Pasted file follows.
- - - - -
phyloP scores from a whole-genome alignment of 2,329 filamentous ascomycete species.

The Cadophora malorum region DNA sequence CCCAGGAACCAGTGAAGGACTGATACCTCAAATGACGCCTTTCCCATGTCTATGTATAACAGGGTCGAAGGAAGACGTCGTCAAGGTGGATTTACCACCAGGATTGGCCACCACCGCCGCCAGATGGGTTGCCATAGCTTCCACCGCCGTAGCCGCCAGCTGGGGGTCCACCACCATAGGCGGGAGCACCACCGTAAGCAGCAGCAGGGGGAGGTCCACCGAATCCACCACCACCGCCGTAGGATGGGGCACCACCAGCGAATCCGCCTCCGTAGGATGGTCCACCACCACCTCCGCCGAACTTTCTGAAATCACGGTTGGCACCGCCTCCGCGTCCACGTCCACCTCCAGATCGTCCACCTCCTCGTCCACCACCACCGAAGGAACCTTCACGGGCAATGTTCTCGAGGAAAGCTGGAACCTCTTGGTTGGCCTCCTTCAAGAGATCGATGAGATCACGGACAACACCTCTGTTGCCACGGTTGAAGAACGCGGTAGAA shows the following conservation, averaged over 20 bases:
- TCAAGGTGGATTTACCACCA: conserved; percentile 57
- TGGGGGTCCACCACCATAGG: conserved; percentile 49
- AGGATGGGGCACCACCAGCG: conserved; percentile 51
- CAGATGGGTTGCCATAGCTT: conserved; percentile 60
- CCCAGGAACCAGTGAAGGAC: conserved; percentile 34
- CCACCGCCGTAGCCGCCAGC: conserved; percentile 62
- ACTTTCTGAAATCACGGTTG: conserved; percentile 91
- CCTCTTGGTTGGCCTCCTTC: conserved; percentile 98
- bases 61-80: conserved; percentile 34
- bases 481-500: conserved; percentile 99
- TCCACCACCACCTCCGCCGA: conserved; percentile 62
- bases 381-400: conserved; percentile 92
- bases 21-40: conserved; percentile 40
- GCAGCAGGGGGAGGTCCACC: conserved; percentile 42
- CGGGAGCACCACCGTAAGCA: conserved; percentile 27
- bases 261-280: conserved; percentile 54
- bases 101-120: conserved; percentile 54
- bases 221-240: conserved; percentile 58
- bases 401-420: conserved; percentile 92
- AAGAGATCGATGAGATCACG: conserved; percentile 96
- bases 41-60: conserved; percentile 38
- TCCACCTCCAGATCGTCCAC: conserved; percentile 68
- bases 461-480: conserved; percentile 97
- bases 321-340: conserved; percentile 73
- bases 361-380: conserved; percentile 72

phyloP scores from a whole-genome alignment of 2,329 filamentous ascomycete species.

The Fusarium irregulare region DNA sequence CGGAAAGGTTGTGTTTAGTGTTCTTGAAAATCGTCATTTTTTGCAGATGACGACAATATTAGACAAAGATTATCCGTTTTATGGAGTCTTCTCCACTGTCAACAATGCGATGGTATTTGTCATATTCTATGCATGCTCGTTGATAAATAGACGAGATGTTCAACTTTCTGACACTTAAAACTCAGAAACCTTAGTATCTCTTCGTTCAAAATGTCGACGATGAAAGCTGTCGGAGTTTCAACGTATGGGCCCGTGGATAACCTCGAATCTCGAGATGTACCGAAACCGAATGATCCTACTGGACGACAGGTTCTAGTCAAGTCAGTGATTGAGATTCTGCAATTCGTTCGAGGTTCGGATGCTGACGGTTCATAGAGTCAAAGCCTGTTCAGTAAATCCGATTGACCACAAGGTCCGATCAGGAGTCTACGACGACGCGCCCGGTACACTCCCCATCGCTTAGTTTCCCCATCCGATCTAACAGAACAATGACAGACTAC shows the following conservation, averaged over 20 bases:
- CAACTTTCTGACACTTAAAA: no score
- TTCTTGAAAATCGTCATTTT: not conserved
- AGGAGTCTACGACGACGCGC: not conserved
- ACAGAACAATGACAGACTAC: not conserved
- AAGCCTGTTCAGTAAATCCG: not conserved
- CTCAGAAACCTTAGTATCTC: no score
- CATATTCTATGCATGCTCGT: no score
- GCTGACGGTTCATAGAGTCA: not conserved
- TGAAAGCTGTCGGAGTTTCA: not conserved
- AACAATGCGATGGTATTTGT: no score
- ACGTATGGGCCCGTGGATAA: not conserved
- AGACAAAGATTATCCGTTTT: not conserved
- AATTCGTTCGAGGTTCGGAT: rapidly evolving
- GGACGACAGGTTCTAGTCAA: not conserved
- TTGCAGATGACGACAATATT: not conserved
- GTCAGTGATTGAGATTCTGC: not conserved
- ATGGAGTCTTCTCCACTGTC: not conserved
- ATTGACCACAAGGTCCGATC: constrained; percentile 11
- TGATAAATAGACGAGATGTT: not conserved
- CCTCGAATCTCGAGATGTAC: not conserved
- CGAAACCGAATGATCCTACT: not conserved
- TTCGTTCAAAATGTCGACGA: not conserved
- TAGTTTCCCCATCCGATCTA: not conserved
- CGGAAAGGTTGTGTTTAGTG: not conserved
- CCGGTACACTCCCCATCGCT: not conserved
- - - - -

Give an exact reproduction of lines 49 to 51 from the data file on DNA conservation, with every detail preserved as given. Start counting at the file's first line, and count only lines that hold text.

- CCTCGAATCTCGAGATGTAC: not conserved
- CGAAACCGAATGATCCTACT: not conserved
- TTCGTTCAAAATGTCGACGA: not conserved